That's basically how I feel. I enjoyed Fight Club (I mean the book here, but the movie also) immensely, but when I tried to read some of his other stuff, it felt like I was simply reading Fight Club again in different clothing.

    Maybe I passed judgment too soon, I dunno.
  • EugeneEugene January 2007
    Posts: 1,684
    I know others who feel the same way. I'm just undecided on whether we like Fight Club more because it just so happens to be the first of his books we read (because of the movie) and if we would have liked our first Palahniuk book regardless of which one... or if Fight Club is his only original idea.

    Also... I was told I should mention Neil Gaiman's American Gods here. It was quite good.
  • ElsewiseElsewise January 2007
    Posts: 740
    Mysterious Skin by Steve Heim. It broaches challenging subject matter in a way that is beautiful, characteristic, and I think quiet.

    Anything by Michael Cunningham. The Hours, A Home at the End of the World... I think I'm in love with him.

    Geek Love by Katherine Dunn was engrossing and unique.

    I wonder if everyone's read Life of Pi by Yan Martel? Narrative style and story was interesting, but I think the tongue-in-cheek playfulness came off a bit too posh, too built for me.

    White Teeth by Zadie Smith. Very British, very bright, working class comedy. Smith's strength is addressing nearly every issue possible to address in modern society (man vs. woman, race vs. race, teen vs. adult, generation x vs. generation y, immigrant vs. indigenous, highbrow vs. lowbrow, middle-class vs. working-class, etc. etc etc.) with quickness, wit, and warmth I've never seen before. Haven't laughed out loud reading in a long time, and she does it to me. Her other work I've only read one example of, and I don't think it quite compares to her debut novel. I love it, but that's just because it resounds so wonderfully inside me.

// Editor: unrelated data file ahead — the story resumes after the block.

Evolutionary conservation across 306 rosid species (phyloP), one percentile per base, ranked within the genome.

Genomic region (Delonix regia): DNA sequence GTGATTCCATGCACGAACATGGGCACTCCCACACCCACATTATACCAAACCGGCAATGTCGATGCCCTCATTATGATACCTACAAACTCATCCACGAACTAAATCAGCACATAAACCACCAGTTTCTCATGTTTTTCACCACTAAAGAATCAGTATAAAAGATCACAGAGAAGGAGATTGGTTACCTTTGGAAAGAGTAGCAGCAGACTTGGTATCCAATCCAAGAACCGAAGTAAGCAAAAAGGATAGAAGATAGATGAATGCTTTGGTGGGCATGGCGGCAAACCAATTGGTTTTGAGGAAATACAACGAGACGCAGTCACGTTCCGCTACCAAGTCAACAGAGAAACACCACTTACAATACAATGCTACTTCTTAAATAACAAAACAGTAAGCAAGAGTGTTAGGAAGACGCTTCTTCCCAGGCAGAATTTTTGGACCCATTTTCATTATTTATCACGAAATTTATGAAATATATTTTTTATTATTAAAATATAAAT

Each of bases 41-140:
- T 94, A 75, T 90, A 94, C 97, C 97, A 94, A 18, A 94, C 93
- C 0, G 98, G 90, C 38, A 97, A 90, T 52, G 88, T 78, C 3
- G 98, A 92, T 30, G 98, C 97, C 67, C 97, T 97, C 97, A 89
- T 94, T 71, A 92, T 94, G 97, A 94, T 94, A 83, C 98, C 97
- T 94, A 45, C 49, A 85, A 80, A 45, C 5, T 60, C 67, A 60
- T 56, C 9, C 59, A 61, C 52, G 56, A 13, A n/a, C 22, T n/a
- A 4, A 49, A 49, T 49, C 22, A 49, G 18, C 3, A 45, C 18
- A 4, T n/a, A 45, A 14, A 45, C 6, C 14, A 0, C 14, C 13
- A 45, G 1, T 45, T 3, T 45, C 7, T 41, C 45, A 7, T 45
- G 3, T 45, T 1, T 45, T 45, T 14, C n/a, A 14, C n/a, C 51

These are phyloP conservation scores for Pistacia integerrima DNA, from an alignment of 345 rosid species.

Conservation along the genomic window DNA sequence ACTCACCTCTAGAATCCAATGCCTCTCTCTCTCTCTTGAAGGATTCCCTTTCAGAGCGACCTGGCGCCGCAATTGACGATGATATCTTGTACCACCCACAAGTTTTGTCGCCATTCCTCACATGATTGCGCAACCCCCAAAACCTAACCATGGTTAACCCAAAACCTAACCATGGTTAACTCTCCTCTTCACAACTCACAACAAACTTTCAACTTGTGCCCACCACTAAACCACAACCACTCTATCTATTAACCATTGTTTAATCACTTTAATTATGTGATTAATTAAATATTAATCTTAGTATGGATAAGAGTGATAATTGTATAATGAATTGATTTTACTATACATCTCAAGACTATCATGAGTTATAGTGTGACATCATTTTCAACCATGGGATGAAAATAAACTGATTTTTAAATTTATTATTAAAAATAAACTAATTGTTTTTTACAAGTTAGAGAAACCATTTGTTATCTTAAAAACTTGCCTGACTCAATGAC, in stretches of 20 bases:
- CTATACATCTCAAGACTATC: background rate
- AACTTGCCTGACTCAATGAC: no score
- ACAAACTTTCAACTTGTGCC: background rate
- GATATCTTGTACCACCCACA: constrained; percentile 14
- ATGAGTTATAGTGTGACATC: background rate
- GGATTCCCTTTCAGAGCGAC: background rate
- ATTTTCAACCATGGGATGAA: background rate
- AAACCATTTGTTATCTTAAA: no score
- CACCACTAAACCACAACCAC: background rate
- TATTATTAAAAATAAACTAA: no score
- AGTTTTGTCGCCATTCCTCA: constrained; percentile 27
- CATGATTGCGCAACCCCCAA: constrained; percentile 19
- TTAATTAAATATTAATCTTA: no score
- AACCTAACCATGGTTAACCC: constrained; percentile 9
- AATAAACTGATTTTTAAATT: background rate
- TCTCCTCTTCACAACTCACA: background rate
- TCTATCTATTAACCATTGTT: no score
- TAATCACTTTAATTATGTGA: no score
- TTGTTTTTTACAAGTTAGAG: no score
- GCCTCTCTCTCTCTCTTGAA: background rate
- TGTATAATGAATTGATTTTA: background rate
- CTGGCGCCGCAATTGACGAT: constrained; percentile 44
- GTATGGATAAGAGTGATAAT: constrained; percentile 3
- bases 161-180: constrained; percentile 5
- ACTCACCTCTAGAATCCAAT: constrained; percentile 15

Cry, The Beloved Country by Alan Paton is the book you might have read in English AP if you ever took it. I had to read it and it was enlightening. I mean it has been the most beautiful book I have read since... since anything. The prose is poetry, the subject touching, the theme universal. You could live by it, you could. Careful: The overarching religious themes may upset the stomaches of some. If reading about people practicing Anglicanism bothers you, then ta for you laddie.

    edit: I've read these all recently, btw. :D I read a lot. A lot less than I used to as a kid (novel a week when I was 11) but I like to eat one a month if I can and that's being lazy/busy.
  • The+Auth0rThe Auth0r January 2007
    Posts: 2,212

    Elsewise:

    I wonder if everyone's read Life of Pi by Yan Martel? Narrative style and story was interesting, but I think the tongue-in-cheek playfulness came off a bit too posh, too built for me.


    That was about my take on it when I had to read it in college. It didn't help that it was also in a class with a Prof who was essentially trying to brainwash us into thinking like he thought Camus wanted (honestly, I haven't experienced Camus outside of that context, so I don't know if it's reflective or not). We were supposed to take all that constructed tongue-in-cheek and interpret it as Pi coping with trauma and going on accepting (and even liking) the fact that his life was hopeless.

    I hated that class.